Unpredictable Main Rupture Initiation after Premonitory Slow Slip

Monday, 15 December 2014
Kazuo Mizoguchi1, Eiichi Fukuyama2, Futoshi Yamashita2, Shigeru Takizawa3 and Hironori Kawakata4, (1)CRIEPI, Abiko, Japan, (2)NIED National Research Institute for Earth Science and Disaster Prevention, Tsukuba, Japan, (3)Tsukuba University, Tsukuba, Japan, (4)Ritsumeikan University, Kusatsu Shiga, Japan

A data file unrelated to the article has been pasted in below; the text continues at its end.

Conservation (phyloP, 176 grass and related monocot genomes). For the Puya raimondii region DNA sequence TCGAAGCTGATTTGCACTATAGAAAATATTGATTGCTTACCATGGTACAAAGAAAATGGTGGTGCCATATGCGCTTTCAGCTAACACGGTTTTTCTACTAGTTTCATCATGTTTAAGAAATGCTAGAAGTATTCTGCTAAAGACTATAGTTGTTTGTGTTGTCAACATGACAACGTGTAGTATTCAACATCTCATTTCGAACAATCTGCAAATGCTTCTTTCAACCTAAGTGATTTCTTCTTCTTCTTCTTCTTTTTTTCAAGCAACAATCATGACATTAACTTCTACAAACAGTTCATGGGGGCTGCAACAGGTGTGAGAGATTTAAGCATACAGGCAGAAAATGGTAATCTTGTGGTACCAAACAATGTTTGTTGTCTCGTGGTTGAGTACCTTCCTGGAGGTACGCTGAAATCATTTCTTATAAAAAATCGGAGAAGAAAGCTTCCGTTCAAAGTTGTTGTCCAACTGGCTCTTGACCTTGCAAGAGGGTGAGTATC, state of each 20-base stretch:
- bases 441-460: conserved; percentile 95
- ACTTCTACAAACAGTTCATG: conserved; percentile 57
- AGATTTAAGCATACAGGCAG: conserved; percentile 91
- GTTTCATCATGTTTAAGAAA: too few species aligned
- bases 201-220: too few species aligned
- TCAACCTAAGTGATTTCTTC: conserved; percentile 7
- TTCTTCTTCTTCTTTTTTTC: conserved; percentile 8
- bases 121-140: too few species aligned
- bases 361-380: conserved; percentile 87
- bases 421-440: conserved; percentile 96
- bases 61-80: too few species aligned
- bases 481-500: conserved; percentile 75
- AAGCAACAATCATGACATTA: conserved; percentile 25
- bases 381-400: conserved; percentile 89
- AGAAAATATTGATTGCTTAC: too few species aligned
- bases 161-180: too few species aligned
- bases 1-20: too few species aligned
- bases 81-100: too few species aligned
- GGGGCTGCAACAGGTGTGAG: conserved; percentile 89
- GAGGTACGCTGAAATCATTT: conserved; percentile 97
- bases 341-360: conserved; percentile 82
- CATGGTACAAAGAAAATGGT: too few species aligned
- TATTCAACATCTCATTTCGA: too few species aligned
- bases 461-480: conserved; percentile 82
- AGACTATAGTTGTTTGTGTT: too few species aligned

Precursory phenomena including aseismic deformation and foreshock activity have been observed prior to earthquakes. However, whether they will occur prior to the next mainshock remains unsolved. This is critical and essential for the feasibility of earthquake prediction. We investigated more than 100 stick-slip events that occurred on 1.5 m long simulated fault interfaces of gabbro sheared up to 40 mm displacement to reveal temporal relation between premonitory slow slip and its corresponding main slip. We found the onset of the main slip delayed with progressive shear deformation where fault surfaces were roughening and gouge materials were created. For an initially smooth fault without fault gouges the pre-slip is followed immediately by the main slip, while the main-slip was delayed in the case of mature faults with gouges. The time delay to the mainshock varied randomly from nearly zero to half of the recurrence interval of each stick-slip event. We propose that the delay in the onset of mainshock with respect to pre-slip would be common in earthquakes that occurred along mature faults in nature. Considerably delayed earthquakes may explain the apparent lack of pre-slip for some earthquakes. If we could understand the physical mechanism of this time delay, this could lead to provide a short-term indicator of next earthquake.